The Raptors begin The Roadtrip of Doom in Denver tonight, coming in at 4-13 and looking at maybe 6-16 as a best case scenario by next Tuesday. Denver has been extremely inconsistent this season and have lost three straight, making their pattern so far 3L-4W-3L-4W-3L, so I suppose they’re due for another four-game winning streak.
The Raptors don’t match up particularly well given that Andre Iguodala can lock down DeMar DeRozan, Kenneth Faried can outwork every Raptor on the glass, and we apparently traded Andrea Bargnani’s Soul in the offseason.
Before we get into the analysis, though, Jeremy Wagner of Roundball Mining Company was kind enough to answer a few questions on tonight’s match-up.
The Nuggets have lost three straight, with the defense looking like the key culprit. Is this a short-term blip, or do the Nuggets have some defensive issues to work out?
My greatest concern heading into the season was the Nuggets’ defensive deficiencies. Denver has traditionally been an above average defensive team under George Karl, but last season saw a frustrating decline both statistically and empirically. Denver’s greatest struggle is to defend the perimeter. A sweet shooting guard can always get off an open three off the high pick and roll as the Nugget bigs simply do not get out to help on the screen and contest the shot. Both Kyle Lowry and Jose Calderon should be able to take advantage.
Denver’s rotations were nonexistent last season and while they are improved this year, they are still deficient. They continue to struggle to challenge shooters on the weak side and players like Jodie Meeks, who shot 6-7 from behind the arc against Denver on Friday, have feasted on the Nuggets.
Surprisingly, not all of Denver’s struggles are on the defensive side of the ball. The Nuggets have greatly hindered themselves by turning the ball over, especially in the second half, and missing free throws. Denver converted only 18 of 32 freebies in a two point loss at Utah last week.
Has Danilo Gallinari magically gotten bad, or is he coming around? Seems to be something going on with Italian players right now…
One thing I have noticed with Gallo is he is a slow starter. Last season it took him time to find his groove, and then every time he returned from missing time due to an injury, he was slow to bounce back. Gallinari is in the process of hitting his stride offensively over the last week averaging 17 points on 45.7% shooting including 9 of 16 from three point range. Early in the season most of his shots were coming from 18 feet and beyond, but Gallinari is getting better at attacking the rim and posting up. I expect Gallo to continue to build in his recent performances and return to his almost-an-all-star-but-not-quite level of performance.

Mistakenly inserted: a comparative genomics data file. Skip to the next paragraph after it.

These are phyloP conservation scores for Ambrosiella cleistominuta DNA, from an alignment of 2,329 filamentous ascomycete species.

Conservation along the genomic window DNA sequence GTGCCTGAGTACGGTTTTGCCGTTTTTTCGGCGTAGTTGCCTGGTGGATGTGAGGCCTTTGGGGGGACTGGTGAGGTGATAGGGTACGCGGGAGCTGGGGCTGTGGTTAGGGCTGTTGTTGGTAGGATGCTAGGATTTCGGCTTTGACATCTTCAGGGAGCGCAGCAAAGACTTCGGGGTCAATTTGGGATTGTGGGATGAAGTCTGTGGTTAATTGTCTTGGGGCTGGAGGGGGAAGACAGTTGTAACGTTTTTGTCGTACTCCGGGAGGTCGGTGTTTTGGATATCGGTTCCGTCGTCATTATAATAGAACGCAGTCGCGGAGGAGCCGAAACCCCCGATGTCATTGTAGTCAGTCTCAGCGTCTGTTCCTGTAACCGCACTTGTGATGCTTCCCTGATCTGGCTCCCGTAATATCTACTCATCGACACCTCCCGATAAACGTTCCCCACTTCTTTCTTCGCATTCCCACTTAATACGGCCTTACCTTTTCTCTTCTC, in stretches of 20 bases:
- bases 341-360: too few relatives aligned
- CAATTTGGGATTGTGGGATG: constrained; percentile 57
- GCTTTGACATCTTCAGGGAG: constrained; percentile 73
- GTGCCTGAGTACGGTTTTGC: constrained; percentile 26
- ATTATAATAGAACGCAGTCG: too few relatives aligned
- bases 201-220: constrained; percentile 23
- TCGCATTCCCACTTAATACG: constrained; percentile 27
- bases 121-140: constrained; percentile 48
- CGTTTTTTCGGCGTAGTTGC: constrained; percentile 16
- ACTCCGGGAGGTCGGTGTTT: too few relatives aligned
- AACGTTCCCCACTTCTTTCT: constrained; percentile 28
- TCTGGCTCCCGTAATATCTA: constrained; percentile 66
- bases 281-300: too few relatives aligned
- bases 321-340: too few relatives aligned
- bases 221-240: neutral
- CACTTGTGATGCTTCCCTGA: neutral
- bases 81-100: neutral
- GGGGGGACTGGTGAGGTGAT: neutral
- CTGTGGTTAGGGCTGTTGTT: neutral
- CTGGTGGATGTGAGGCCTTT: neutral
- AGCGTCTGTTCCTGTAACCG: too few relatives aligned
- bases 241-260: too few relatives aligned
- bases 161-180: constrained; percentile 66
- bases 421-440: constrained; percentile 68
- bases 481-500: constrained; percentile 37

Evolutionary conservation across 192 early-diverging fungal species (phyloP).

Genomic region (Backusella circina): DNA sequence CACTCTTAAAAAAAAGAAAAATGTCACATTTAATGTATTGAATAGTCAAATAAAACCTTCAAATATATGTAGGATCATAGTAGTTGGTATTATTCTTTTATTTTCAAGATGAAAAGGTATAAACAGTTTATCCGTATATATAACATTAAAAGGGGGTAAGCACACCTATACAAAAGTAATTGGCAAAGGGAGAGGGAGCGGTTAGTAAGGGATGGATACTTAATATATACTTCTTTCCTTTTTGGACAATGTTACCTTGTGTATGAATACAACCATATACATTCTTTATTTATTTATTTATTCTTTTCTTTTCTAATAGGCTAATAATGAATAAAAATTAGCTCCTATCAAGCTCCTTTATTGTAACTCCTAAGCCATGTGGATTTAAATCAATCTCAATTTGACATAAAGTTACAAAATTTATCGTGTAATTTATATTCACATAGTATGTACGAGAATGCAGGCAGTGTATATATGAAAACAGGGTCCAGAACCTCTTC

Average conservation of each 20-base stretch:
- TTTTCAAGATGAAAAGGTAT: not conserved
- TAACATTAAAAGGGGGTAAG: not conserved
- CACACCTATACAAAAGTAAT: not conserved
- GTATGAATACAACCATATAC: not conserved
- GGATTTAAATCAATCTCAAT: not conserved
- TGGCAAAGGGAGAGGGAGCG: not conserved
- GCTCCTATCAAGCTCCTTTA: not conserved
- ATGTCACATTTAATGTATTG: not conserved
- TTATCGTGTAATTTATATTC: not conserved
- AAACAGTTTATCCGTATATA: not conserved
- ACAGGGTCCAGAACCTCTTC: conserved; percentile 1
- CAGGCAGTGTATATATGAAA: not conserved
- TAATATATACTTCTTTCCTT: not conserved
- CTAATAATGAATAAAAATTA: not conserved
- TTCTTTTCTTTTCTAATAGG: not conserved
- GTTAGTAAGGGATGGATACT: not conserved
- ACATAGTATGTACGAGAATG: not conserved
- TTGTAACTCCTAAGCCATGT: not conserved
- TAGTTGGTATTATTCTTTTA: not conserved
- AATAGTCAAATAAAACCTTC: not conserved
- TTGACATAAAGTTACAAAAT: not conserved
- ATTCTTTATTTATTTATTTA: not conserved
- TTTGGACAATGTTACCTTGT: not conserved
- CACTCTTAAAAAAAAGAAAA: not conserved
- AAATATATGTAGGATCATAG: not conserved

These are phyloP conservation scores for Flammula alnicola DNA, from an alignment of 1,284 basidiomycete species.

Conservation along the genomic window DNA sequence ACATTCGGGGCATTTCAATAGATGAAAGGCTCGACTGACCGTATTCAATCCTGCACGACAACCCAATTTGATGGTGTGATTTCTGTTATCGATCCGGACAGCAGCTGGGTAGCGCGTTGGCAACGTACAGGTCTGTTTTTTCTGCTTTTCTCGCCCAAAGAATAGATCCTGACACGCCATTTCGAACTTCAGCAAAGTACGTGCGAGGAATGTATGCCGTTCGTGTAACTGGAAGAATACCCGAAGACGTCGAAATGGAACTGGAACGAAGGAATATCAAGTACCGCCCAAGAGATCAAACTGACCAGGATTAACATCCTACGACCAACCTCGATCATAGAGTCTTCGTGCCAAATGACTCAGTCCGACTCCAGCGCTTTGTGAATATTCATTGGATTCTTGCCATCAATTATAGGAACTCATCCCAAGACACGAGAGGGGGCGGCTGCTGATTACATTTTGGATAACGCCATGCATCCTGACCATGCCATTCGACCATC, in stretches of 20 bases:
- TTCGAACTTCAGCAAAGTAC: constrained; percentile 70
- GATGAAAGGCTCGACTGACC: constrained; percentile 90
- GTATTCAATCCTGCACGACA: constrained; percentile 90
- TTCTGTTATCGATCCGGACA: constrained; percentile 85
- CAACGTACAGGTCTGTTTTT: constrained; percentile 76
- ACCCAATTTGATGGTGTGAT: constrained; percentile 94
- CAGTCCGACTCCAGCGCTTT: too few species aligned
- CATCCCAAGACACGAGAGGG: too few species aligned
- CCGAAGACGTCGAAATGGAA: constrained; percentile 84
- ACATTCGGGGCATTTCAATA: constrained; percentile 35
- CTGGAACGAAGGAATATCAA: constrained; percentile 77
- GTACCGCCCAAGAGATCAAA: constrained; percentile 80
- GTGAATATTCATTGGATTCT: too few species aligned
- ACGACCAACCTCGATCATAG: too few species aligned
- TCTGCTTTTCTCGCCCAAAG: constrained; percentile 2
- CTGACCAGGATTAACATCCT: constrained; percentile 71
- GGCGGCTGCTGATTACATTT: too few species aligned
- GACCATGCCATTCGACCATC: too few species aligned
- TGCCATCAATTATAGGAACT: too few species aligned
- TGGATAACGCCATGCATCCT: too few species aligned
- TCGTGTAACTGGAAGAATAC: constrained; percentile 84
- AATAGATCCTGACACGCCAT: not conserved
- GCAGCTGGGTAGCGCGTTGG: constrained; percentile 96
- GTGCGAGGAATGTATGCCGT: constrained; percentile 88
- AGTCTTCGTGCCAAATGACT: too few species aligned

What is more fun: Watching The Manimal Kenneth Faried play, or getting to consistently observe Epic Vale Javale McGee?
While both players provide endless entertainment Nuggets fans all love The Manimal. McGee has actually toned down his act considerably since arriving in Denver. His pilgrimage to Hakeem Olajuwon has paid obvious dividends. McGee is more polished on offense and not a complete train wreck on defense. McGee still plays out of position and tries to block too many shots. One egregious example was last week against Utah when he cheated across the lane in the hopes of blocking a shot by Al Jefferson, who was already defended by 7’ 1” teammate Timofey Mozgov. McGee could not get any closer than under the rim and as a result gave up a wide open put back when Jefferson missed. However, the egregious goaltends are becoming few and far between. I believe McGee gets goaltending calls on reputation as he has had several close calls all go against him. Refs just expect him to goaltend.
Faried is the kind of player who is easy to root for. He is always giving it his all and even when he does the wrong thing, you know his motor of a heart is in the right place. Faried has also visited Olajuwon this summer and is now a tad more effective around the rim than he was last year when, if he was not dunking the ball, he was probably going to miss.
Faried is undersized and McGee continues to struggle with the finer points of NBA basketball. However, when they are both playing well, the Nuggets own the paint.
What would you identify as the key to the game for the Nuggets? What may be the one area the Raptors could exploit to steal a win?